When it came time for Jason to take Biological Anthropology, a required course, he knew that the more than $150 in required course materials would be a strain, but fortunately the GWLAI Top Textbooks program provided the textbook he needed. The Top Textbooks program acquires multiple copies of required textbooks for a select group of undergraduate courses with high enrollment rates that require traditionally expensive textbooks, and places them on course reserve for use by all students. It has saved students over $295,000 in textbooks since its pilot program in fall 2017.



Top Textbooks checked out

2018-2019 academic year


In textbook savings to students

2018-2019 academic year


“You folks do amazing stuff”


A woman laughing and talking to another woman while writing on a whiteboard.

(photo: Logan Werlinger/ the George Washington University)

As Jason made the transition from undergraduate to graduate classes in his combined B.A./M.A. program, he turned to a research librarian to navigate the different expectations for scholarly research. He also attended a free workshop to learn more about R, a programming language that is popular for data exploration, visualization and statistical analysis. The workshop gave him a foundation to delve deeper into data analysis and usage. For an introduction to SPSS Statistics, a platform for advanced statistical analysis commonly used in graduate-level courses and considered a must-have on Gelman and Eckles library computers, Jason took advantage of the tutorials on (now LinkedIn Learning). He first learned about the availability of in a chance meeting with Kean McDermott, GWLAI instructional technologist for geographic information systems (GIS) and data visualization, at a library event.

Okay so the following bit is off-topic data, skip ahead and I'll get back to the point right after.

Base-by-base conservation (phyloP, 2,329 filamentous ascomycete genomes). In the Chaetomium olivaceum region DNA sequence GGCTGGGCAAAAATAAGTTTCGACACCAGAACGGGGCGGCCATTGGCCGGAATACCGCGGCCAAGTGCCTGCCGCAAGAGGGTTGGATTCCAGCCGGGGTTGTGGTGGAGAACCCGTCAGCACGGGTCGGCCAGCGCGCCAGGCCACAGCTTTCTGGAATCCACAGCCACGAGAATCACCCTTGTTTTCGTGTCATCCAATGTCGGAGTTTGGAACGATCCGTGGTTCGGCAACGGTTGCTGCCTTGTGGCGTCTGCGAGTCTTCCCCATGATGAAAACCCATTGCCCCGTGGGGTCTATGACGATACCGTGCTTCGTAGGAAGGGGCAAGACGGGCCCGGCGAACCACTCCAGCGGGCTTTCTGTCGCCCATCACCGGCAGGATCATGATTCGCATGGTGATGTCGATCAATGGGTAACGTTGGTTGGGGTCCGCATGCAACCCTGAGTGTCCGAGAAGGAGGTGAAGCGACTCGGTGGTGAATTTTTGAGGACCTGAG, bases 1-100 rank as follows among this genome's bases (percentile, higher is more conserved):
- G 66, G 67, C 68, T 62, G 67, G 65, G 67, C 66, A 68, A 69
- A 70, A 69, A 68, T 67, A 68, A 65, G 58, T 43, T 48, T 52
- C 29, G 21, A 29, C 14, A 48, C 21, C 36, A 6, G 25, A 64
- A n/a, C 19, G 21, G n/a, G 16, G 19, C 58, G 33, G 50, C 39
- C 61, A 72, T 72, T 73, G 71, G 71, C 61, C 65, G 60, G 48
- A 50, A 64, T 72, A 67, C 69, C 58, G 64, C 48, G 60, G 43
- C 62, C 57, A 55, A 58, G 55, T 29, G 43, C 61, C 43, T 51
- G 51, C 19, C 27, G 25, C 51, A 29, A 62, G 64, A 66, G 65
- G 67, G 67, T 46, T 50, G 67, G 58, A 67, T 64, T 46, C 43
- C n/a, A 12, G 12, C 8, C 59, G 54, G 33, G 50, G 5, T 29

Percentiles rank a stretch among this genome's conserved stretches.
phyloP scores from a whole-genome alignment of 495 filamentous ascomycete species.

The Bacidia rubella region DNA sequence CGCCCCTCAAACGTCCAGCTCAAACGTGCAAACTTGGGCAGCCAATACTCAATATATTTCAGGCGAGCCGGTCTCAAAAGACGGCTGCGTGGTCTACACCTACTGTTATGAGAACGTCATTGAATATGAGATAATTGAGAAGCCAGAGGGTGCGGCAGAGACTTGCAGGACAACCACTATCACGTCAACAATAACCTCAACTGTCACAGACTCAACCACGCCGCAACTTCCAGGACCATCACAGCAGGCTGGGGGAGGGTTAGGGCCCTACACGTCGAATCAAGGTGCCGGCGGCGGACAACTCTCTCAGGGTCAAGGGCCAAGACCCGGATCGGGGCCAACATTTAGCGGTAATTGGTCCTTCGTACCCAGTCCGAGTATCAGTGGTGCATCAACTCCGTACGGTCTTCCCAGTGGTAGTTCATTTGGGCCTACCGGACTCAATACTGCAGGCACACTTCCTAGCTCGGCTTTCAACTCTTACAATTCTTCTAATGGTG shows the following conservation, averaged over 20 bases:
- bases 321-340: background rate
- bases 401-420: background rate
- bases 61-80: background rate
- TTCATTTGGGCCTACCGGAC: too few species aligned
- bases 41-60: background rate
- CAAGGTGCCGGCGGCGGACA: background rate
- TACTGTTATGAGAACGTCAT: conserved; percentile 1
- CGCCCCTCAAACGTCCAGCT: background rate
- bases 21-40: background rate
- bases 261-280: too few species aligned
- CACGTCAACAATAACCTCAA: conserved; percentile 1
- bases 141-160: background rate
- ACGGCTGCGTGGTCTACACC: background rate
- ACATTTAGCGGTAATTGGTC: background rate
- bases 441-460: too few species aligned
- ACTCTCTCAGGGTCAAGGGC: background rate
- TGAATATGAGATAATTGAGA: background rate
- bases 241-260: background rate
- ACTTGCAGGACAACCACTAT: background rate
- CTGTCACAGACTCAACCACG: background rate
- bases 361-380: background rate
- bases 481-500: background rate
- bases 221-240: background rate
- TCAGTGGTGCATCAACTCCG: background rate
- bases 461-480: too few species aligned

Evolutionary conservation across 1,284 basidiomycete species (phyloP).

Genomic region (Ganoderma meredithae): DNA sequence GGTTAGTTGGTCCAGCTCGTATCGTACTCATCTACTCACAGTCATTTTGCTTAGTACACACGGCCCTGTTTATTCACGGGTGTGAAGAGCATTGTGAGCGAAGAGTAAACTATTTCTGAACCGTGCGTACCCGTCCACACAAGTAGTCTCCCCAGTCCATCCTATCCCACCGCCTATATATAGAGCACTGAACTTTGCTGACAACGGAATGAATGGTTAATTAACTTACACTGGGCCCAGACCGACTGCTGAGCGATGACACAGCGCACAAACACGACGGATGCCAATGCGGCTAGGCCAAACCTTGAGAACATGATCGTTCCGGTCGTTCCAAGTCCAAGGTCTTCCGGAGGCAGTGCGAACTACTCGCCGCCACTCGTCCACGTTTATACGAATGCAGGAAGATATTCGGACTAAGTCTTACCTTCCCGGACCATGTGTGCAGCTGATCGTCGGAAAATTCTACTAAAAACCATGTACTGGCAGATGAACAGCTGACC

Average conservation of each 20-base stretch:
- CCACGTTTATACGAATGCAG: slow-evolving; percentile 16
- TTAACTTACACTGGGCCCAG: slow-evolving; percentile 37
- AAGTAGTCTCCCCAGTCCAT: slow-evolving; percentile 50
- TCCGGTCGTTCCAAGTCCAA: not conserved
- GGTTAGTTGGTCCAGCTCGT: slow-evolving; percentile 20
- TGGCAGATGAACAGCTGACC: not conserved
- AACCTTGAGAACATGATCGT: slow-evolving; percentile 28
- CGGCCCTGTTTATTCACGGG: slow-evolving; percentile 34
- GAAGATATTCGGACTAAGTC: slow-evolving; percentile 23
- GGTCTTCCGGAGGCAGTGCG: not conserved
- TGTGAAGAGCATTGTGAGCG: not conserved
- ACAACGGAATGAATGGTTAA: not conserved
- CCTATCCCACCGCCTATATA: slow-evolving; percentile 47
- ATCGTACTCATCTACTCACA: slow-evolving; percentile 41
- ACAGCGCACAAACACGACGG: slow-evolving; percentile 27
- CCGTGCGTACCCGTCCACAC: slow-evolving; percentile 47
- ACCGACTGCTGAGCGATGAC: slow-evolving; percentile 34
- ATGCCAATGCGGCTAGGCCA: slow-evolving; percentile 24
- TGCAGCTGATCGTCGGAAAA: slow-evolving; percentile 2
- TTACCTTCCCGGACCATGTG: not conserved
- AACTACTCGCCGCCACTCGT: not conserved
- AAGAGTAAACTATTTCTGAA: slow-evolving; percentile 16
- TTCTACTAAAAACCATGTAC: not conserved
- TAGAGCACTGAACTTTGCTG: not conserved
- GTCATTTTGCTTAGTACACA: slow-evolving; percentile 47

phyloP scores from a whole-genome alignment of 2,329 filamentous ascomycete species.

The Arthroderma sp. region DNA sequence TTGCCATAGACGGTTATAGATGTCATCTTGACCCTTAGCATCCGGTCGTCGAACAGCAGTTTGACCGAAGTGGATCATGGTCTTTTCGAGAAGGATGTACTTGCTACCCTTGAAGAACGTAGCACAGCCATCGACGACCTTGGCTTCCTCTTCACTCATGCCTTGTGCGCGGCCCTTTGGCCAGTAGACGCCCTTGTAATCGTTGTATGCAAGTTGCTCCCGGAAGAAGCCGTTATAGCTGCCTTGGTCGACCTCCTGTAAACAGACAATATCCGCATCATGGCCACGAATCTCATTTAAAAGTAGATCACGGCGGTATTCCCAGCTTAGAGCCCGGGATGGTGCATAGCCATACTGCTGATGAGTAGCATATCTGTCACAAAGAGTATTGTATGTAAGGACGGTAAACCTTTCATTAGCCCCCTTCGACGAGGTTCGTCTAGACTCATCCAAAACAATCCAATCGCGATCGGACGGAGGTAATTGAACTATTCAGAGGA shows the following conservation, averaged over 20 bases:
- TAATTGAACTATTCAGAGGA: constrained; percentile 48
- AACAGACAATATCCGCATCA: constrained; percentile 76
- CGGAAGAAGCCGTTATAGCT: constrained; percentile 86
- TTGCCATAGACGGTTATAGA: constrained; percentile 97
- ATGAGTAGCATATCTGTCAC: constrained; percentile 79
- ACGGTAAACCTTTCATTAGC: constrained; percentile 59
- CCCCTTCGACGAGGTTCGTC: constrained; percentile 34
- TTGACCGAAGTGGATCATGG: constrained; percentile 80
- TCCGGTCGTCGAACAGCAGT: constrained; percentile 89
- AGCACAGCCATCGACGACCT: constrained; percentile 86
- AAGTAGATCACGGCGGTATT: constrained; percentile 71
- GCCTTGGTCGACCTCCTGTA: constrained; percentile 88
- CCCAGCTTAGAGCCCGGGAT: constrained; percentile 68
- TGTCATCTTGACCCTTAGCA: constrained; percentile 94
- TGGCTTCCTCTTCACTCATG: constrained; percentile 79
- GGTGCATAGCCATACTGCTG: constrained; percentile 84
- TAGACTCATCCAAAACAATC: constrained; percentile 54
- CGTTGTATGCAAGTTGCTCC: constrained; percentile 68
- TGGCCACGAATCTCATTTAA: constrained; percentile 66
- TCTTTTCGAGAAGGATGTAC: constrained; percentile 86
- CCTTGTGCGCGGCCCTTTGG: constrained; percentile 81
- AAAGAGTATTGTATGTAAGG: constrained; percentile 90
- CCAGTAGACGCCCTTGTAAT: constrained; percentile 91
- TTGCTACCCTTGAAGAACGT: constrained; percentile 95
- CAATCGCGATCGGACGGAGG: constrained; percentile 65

Workshop sessions

2018-2019 academic year